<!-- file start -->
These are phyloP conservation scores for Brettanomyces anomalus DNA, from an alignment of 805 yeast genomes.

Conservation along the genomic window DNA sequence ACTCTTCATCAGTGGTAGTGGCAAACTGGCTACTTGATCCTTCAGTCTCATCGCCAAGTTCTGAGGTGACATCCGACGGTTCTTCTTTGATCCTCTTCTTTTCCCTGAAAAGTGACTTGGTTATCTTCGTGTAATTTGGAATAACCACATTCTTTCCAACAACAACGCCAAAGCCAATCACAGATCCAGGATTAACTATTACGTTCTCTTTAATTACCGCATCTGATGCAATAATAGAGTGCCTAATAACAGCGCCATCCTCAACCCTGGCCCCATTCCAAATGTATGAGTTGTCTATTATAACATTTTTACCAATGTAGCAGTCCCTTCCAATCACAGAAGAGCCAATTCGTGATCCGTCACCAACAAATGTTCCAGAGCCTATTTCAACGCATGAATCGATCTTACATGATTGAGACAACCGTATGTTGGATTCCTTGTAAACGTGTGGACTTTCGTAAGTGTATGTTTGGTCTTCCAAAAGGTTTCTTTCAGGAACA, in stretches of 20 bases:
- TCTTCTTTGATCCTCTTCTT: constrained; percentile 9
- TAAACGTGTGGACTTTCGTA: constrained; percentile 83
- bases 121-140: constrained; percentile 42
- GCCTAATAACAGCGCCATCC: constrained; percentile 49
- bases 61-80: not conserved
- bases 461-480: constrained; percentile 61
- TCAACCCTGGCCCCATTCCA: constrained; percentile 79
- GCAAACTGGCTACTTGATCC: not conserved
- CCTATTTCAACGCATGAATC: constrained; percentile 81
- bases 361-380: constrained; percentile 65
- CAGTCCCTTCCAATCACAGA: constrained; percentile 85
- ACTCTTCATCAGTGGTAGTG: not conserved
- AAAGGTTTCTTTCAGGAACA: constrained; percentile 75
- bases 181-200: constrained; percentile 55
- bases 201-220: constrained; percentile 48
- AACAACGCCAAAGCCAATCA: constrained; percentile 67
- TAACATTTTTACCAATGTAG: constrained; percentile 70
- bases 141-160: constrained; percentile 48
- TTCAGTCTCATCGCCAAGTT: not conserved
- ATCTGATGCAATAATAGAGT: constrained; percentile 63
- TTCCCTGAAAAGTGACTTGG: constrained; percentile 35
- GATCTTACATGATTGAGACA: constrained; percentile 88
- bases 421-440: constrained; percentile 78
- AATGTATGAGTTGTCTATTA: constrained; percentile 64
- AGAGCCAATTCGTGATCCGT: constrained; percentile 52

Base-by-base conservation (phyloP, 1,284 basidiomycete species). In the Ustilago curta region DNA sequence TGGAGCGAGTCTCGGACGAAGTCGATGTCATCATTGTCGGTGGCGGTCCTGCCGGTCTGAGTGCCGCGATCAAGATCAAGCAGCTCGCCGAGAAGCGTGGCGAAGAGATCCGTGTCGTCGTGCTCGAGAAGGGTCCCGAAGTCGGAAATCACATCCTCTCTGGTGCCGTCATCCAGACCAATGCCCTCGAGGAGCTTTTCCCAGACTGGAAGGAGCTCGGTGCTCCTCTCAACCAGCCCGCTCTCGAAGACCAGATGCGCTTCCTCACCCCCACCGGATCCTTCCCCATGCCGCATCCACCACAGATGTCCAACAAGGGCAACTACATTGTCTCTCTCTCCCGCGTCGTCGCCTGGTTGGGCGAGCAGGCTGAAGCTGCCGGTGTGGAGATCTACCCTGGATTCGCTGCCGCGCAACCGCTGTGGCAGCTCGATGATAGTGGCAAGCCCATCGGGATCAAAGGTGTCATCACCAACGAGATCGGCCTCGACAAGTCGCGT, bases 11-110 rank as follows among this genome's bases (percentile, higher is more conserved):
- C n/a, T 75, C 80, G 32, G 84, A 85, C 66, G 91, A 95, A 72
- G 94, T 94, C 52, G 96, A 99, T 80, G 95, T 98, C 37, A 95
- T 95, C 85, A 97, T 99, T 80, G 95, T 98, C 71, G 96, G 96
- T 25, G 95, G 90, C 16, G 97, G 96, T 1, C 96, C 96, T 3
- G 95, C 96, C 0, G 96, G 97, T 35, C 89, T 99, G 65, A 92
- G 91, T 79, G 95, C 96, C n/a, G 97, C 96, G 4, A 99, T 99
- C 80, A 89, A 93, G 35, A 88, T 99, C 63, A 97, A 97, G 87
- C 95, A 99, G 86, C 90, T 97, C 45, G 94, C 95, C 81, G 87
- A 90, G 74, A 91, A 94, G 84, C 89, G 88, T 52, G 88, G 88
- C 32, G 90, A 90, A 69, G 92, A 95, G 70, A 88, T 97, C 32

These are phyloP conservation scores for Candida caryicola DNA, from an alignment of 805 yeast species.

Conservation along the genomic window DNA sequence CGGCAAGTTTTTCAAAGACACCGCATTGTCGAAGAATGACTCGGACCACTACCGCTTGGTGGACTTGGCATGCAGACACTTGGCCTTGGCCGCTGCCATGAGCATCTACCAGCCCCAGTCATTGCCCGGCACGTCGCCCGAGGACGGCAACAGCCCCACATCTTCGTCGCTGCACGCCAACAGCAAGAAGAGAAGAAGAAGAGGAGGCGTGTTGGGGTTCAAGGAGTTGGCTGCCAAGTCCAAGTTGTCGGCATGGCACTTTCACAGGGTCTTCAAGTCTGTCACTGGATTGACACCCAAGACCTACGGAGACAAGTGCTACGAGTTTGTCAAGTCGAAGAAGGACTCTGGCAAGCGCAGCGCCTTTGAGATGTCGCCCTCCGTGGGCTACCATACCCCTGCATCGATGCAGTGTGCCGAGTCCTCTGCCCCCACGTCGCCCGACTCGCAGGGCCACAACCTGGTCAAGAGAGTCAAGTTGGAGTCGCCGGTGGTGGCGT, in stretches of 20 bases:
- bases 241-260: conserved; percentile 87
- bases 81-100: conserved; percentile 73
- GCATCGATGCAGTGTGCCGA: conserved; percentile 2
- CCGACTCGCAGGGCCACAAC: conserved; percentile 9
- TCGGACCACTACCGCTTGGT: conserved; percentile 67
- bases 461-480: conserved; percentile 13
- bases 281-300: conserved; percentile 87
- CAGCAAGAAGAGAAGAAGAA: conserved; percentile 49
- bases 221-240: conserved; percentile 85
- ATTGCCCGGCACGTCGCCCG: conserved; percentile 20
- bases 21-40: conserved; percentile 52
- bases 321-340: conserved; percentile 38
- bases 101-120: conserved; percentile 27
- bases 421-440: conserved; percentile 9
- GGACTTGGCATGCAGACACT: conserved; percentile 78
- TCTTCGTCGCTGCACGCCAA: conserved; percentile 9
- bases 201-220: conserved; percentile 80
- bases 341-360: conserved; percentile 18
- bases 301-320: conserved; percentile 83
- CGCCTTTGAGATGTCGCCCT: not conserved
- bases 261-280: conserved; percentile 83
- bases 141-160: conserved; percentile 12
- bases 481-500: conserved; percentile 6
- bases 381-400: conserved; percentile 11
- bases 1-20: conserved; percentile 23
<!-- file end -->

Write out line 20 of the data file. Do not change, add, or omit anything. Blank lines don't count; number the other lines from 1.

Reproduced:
- bases 141-160: constrained; percentile 48